In its report submitted to the Assam Government recently, the Committee on Revamp of Assam Police (CRAP) has made several suggestions for tackling corruption in the appointment process pertaining to lower-level posts like constabulary and assistant sub-inspectors and for making the police a humane force. The CRAP has recommended steps like making higher secondary-passed the minimum qualification for constabulary and declaring the results of each stage of the selection process instantly. The panel has argued that if the results of physical tests are declared within hours of the tests, the candidates could get a transparent view of things — that is, there will be less scope for corruption. If any written test is needed, the CRAP has suggested, objective-type questions should be set so that the results can be declared within hours on the same day. If this formula is followed in totality, according to the CRAP, favouritism in viva-voce can be minimized, and if there are any serious malpractices in the viva-voce, the candidates can find them out through the RTI Act route. The committee has further suggested that selection of candidates should not continue round the year, and a particular period of the financial year should be chosen so that the government can get sufficient time to get prepared for selecting candidates in the right manner. The CRAP has also dwelt on other areas like reforms in the existing training system and need of adequate manpower. Guwahati alone, according to the committee, needs an additional 1,200 traffic police personnel.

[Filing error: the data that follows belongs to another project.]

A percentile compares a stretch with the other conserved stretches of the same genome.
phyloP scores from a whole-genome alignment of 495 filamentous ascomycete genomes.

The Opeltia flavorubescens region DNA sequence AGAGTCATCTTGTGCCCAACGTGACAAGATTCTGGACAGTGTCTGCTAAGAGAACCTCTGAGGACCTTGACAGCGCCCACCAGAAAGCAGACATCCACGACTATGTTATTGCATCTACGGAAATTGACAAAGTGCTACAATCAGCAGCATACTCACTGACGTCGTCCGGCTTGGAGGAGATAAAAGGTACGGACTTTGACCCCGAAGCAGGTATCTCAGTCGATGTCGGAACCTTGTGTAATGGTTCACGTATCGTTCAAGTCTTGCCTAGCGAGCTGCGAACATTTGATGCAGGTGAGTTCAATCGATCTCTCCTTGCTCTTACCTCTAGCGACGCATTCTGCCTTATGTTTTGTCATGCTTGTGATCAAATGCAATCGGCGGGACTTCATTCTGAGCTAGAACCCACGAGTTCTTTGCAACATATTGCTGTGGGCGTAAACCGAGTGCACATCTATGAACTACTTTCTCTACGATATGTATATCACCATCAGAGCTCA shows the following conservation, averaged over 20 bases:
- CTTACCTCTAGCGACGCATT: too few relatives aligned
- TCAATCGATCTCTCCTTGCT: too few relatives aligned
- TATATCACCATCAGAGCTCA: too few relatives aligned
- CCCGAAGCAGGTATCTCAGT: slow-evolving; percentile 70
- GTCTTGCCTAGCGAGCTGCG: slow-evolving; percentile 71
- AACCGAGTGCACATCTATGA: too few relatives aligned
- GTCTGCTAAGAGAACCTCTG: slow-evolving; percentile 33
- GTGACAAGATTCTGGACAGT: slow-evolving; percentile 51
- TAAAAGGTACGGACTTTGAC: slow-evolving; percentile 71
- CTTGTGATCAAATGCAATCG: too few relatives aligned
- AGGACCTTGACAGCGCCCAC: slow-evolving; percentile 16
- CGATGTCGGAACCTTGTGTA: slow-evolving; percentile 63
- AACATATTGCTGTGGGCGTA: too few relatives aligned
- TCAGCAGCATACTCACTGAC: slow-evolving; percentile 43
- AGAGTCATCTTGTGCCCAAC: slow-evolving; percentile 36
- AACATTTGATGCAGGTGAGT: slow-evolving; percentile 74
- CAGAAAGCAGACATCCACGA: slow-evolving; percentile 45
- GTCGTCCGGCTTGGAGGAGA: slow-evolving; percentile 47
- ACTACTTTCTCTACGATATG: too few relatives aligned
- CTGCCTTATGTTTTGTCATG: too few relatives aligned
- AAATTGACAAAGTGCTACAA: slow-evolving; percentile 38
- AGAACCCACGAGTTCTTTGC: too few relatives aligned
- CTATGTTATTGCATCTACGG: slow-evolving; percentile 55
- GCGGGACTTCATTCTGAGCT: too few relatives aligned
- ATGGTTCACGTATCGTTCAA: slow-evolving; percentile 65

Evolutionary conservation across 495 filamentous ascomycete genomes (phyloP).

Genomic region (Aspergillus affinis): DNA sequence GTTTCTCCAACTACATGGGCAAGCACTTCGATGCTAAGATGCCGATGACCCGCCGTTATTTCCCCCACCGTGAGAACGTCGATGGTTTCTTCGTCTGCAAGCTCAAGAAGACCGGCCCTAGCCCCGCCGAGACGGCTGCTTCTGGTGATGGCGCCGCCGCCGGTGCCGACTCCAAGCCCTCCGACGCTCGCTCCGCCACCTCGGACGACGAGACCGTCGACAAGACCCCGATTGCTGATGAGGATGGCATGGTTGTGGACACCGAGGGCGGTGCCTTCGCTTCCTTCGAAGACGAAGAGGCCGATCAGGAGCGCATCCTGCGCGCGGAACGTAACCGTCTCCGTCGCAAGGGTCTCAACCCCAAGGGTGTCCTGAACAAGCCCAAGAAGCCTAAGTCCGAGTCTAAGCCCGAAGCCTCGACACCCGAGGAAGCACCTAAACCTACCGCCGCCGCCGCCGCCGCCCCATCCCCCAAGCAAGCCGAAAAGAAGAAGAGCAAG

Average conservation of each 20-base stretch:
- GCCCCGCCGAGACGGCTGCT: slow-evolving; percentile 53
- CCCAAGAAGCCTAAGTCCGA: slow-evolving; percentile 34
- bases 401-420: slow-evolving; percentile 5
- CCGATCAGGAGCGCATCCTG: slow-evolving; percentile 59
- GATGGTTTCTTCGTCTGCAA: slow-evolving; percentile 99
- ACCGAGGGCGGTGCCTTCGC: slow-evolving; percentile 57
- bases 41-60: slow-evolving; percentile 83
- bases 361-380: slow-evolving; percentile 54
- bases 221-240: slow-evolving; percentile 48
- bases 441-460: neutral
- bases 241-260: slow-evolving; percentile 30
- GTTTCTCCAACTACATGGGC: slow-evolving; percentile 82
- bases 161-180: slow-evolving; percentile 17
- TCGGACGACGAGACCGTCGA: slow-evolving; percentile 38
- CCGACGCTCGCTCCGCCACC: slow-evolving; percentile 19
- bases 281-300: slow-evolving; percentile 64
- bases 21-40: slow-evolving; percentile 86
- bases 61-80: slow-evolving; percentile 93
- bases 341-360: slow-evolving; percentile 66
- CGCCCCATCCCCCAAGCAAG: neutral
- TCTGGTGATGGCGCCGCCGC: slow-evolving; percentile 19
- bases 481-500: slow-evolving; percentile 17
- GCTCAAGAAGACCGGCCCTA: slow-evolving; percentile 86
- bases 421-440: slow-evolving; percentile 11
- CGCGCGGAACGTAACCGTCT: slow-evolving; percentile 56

These are all welcome suggestions. But what will ultimately matter is strict implementation of the recommendations and willingness of the police to transmute to a people-friendly, humane force. This applies not just to Assam, but to the rest of the country as well. The image of the police in vogue is one of a brutal force that derives sadistic pleasure by harassing ordinary citizens and whose commitment is neither to the uniform nor to the needy lot, but only to the political masters. This image — symptomatic of colonial hangover — must change if the police were to evolve in sync with the flourish of democracy. There could be recommendation after recommendation towards making the police a responsible and accountable force at the service of the hoi polloi, but will such exercises yield anything if the police personnel are themselves reluctant to effect a course correction in their mindset? Stipulation of a minimum educational bar for constabulary, as the CRAP would have the Assam Government believe, could prove to be decisive in making the constabulary a sensible entity. Yet, when the very police system is so full of aberrations, anti-people and given to the perverse cult of appeasing the political masters for undue favour while completely ignoring the needs and security aspects of the man on the street, one wonders whether a minimum educational qualification would prove to be anything decisive. As this newspaper has iterated in this column for long, it is only the police that can help it refashion its system. This calls for a psychological revolution within the police. THE SENTINEL